Embrace darkness as a source of deep wisdom.
On a November new moon, I pulled a Tarot card from my deck, and was not at all surprised to find the Death card. In the classic Rider-Waite deck, the image shows a skeleton riding a horse bearing a black flag, with people either dead or kneeling in supplication all around him. The messenger has arrived to herald the season of death!
And it is a season of death. Every year, the trees appear to die, animals go into hibernation, and the sun sleeps longer every morning. Everything gets very quiet and cold. It is the Dark Season, a time to slow down, to contemplate loss, to grieve.
[Read: “Celebrate Advent: A Time to Wait, Improvise, and Survive.”]
But Death is not always a harbinger of horror and loss. Other decks show the image a little differently. For example, in Liz Huston’s Dreamkeeper’s Tarot deck, the Death card depicts a skeleton woman shrouded in a thin veil that could be a coffin or an egg. She is growing out of a pond full of lily pads, embracing a skull close to her heart. This image reminds me that death is always a mother: that new birth cannot happen without appropriate death. The coffin is also an egg: endings always come with some kind of new beginning.
The Beauty of the Darkness
Quite often, darkness gets a bad rap. Historically, it’s been associated with bad things, negative emotions, things we want to bury or hide. (And yes, there are racist overtones in that general feeling!) But the darkness is beautiful. It is a source of rest and replenishment. It is a source of our deepest wisdom. It is a source of change. The new moon is the darkest part of the moon’s phases, and it always means a new cycle is about to begin.
[Read: “The Spiritual Meaning of the Moon Phases.”]
Even as we turn into the darker season of the year, change is an undercurrent. Sometimes change needs to happen under the surface for a while, like a lotus flower that has to rise through a lot of murky pond water before it can break the surface and bloom.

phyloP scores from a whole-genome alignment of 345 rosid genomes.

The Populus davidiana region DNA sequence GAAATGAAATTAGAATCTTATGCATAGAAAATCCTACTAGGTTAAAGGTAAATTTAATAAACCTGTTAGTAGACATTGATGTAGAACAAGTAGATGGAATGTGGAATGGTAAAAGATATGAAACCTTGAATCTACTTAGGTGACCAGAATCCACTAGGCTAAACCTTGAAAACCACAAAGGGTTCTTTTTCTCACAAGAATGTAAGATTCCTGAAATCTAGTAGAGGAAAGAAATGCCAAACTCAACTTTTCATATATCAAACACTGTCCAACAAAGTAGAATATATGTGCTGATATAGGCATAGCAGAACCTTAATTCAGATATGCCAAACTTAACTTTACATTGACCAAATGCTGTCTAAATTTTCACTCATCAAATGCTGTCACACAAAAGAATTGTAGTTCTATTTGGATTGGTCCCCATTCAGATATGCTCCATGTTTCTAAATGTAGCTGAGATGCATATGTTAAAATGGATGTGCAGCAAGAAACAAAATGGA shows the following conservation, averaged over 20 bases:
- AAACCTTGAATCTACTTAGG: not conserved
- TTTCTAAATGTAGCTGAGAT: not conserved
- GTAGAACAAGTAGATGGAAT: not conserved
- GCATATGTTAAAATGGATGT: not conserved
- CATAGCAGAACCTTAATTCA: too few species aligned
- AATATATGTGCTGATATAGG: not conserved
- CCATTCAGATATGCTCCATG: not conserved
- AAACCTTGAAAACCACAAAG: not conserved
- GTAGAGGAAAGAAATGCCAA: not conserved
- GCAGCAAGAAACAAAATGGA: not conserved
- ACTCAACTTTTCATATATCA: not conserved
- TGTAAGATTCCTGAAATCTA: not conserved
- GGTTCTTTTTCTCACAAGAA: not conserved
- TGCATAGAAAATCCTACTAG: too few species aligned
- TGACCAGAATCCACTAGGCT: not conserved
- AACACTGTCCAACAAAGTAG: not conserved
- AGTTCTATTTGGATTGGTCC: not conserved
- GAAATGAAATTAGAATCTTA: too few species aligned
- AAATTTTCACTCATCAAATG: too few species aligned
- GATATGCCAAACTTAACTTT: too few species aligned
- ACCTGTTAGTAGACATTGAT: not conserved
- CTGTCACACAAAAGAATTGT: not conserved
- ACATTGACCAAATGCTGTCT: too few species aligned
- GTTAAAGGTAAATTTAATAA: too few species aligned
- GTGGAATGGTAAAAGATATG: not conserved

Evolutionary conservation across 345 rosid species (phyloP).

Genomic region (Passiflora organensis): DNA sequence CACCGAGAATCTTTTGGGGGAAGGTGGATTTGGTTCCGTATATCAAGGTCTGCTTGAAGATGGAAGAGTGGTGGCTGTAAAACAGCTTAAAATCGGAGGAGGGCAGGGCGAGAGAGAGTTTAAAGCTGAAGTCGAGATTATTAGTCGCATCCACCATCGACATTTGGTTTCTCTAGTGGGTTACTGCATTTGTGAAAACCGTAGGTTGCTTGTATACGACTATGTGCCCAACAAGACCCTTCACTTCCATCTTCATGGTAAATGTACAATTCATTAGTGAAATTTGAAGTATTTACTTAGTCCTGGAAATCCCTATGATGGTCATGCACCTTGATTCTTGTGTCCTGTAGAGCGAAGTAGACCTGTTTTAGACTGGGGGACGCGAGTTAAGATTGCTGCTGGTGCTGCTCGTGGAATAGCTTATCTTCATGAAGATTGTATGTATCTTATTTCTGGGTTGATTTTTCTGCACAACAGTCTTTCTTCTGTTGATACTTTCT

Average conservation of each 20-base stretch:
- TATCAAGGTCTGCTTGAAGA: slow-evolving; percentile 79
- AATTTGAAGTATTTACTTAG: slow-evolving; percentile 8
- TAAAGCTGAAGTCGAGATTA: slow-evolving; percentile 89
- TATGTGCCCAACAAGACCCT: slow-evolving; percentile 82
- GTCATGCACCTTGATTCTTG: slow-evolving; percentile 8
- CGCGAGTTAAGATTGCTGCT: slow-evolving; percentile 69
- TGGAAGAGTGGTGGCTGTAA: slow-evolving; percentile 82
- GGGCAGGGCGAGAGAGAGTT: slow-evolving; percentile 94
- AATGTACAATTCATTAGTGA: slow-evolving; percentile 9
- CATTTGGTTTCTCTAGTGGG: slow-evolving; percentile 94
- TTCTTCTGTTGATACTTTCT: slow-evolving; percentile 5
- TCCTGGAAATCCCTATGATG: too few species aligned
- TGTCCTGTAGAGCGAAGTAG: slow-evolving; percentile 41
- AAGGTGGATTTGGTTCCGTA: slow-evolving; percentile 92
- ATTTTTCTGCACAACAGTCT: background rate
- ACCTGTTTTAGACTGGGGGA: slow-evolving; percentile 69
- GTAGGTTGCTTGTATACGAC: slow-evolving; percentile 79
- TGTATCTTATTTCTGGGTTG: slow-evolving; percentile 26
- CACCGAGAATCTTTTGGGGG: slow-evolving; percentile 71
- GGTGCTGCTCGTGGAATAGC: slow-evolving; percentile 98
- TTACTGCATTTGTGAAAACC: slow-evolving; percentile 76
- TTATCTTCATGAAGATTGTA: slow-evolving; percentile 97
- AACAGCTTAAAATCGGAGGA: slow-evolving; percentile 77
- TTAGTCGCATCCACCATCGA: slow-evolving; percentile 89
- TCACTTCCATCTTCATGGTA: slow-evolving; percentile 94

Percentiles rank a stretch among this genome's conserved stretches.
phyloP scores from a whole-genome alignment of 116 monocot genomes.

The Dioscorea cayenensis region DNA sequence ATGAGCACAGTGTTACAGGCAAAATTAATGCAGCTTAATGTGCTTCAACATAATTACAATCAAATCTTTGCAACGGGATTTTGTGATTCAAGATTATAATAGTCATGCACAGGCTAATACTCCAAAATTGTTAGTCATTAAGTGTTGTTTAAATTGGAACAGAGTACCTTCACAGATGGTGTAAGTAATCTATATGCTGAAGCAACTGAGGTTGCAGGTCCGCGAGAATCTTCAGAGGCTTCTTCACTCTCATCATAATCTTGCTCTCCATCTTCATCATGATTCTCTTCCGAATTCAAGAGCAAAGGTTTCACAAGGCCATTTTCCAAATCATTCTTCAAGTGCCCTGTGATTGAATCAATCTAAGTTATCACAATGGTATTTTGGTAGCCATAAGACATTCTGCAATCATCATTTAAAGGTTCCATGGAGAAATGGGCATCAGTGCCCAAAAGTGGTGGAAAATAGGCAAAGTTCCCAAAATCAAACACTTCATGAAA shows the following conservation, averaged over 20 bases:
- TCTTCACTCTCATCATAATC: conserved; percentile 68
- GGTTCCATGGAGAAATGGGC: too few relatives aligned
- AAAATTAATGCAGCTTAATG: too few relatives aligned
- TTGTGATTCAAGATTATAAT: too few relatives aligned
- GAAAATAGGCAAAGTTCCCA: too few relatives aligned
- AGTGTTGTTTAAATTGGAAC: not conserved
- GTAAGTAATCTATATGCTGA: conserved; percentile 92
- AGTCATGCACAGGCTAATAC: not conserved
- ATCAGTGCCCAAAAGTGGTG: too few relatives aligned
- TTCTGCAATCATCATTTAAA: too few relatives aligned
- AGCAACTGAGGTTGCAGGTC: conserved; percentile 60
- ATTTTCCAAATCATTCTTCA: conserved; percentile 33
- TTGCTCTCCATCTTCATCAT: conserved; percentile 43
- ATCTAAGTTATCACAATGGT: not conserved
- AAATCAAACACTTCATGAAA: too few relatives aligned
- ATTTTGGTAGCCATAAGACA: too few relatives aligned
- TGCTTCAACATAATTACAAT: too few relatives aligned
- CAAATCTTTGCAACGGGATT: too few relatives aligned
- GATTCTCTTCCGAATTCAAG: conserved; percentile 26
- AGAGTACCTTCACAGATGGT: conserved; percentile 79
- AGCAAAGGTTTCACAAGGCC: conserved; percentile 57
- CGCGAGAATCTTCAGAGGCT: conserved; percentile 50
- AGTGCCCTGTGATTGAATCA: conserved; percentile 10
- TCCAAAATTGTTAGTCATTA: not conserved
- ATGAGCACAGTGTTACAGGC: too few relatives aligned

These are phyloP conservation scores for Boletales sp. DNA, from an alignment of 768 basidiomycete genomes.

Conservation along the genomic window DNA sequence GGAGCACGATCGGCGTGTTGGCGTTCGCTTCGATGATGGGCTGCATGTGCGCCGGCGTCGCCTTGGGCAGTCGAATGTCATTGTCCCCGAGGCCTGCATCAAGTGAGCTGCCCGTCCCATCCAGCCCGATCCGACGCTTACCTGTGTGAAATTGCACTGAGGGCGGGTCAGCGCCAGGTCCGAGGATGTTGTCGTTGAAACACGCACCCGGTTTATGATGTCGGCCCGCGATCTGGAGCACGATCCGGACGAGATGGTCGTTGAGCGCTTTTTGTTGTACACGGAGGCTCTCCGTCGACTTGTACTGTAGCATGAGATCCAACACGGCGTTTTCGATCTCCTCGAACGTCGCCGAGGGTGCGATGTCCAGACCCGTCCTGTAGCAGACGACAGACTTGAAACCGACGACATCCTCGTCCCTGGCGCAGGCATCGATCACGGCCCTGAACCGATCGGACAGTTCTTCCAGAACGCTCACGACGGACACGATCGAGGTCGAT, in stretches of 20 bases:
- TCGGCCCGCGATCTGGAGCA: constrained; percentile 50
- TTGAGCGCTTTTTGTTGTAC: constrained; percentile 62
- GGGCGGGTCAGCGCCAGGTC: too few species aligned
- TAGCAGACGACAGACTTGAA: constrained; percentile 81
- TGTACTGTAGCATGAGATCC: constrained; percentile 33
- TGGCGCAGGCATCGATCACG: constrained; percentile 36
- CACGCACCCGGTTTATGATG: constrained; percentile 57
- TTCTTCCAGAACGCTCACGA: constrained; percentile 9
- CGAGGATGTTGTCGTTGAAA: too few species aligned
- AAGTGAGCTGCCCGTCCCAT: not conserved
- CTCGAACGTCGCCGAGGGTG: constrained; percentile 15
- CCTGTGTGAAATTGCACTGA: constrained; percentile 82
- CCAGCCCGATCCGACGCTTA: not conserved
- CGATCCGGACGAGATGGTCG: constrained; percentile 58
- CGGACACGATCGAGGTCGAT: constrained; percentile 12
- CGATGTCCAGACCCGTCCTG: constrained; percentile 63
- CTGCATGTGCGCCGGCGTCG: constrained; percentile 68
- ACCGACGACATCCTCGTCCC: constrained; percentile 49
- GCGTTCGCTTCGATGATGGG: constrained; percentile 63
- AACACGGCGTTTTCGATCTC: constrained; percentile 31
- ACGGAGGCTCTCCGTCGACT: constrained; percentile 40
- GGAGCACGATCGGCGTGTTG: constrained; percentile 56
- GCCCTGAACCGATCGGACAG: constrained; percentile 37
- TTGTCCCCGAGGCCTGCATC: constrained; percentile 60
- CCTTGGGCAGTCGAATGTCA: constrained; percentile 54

The Death Light: Illumination of Endings
Sometimes endings can provide a certain kind of illumination. I like to think of as the Death Light. When we pause to consider that everything changes, that nothing ever stays the same, we are also contemplating our own deaths. This moment—this problem, this decision, this person, myself—none of these things will last forever. Thinking about that truth can change the way we think right now.
What do I want to be able to say about who I was at the end of my life? What do I want my loved ones to know if I were never to see them again? In ten years, will I still be worrying about today’s problems?
The Death Light can be intense, and it can be sad, for sure, when we think about endings. But it can also help us see things more clearly. Time is not infinite—at least, not for human beings. So, in the time that we do have, what’s really important? Where does meaning lie?
A Coffin or an Egg?
One of the things the Death Card can help us think about is the things that make us uncomfortable. Thinking about death does, for many of us. But so does the guilt that can come with asking for what we really need. So does the fear and awkwardness that comes up when we insist on being ourselves. So does the mortification of making a mistake when we’re trying not to be perfectionists all the time.
The truth is, change is uncomfortable, and that’s what the Death card is really about. So, when you think about how you are changing or how you want to change, what is the discomfort that’s standing in your way? What if you could hold that discomfort with a lot of tenderness and breathe?
What if you were not in a coffin but rather in an egg?
Try Julie’s new moon meditation for calling in what you desire.